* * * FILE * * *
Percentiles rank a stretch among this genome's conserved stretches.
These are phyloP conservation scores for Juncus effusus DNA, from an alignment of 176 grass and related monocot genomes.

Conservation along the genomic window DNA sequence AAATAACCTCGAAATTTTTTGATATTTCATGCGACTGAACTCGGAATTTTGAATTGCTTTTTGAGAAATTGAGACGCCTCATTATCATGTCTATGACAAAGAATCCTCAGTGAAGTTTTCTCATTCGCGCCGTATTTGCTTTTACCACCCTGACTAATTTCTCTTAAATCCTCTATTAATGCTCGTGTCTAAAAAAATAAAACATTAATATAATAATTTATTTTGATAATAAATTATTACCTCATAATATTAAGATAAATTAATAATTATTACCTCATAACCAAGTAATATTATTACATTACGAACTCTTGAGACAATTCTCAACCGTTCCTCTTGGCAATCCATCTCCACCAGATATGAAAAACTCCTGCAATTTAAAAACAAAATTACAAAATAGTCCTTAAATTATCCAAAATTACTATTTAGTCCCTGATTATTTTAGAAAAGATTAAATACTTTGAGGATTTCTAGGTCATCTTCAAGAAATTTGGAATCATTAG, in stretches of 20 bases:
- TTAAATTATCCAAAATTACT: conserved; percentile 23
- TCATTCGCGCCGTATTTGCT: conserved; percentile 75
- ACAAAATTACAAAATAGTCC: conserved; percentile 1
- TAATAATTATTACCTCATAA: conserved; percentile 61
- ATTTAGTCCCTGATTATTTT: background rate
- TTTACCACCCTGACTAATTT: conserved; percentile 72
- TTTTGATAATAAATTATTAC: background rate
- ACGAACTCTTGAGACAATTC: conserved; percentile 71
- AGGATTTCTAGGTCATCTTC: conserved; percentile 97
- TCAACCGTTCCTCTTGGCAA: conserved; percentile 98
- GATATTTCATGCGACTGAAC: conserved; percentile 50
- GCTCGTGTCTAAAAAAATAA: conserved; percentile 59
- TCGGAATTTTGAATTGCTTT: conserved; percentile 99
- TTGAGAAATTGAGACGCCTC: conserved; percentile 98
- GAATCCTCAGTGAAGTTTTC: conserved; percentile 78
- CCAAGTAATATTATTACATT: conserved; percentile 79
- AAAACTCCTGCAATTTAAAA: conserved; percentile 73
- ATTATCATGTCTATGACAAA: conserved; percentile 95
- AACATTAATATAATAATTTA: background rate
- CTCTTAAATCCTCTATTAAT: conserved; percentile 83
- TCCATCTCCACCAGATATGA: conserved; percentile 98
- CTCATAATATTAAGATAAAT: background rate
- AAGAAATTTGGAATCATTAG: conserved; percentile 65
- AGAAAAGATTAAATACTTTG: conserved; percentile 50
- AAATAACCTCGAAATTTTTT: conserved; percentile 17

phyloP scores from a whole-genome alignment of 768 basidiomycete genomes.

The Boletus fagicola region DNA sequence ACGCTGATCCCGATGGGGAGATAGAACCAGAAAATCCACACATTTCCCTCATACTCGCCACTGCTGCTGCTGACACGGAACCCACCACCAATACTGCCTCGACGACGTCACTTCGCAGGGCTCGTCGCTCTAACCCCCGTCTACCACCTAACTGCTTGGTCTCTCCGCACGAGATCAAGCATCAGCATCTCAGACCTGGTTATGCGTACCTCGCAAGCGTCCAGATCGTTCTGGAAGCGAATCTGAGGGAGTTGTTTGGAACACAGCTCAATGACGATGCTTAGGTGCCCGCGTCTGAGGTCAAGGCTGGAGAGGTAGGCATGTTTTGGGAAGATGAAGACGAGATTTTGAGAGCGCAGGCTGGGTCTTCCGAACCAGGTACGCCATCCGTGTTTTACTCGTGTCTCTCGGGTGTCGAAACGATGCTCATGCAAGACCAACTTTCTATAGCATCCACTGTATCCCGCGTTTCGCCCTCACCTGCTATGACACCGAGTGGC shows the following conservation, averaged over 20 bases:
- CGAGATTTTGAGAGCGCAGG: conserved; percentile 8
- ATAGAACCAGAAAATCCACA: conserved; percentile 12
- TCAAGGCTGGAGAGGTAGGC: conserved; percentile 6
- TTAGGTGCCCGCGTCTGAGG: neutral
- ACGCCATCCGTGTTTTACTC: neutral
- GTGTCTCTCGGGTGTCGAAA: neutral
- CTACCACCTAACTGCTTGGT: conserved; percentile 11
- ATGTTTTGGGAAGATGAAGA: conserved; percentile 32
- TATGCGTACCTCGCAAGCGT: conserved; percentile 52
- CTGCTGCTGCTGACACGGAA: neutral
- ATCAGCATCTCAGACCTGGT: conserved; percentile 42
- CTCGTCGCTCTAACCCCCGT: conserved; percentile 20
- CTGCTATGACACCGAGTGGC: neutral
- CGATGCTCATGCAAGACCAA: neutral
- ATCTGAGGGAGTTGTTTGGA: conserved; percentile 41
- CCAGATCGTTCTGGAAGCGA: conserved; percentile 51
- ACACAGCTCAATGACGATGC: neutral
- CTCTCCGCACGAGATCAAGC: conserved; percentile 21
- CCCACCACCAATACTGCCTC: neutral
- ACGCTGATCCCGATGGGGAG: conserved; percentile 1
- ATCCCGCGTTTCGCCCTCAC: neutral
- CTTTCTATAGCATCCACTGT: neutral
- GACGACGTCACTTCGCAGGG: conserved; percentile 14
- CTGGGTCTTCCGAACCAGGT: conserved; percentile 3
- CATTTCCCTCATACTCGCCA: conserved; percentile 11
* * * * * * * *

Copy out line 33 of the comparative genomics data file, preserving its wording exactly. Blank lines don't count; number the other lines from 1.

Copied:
- TCAAGGCTGGAGAGGTAGGC: conserved; percentile 6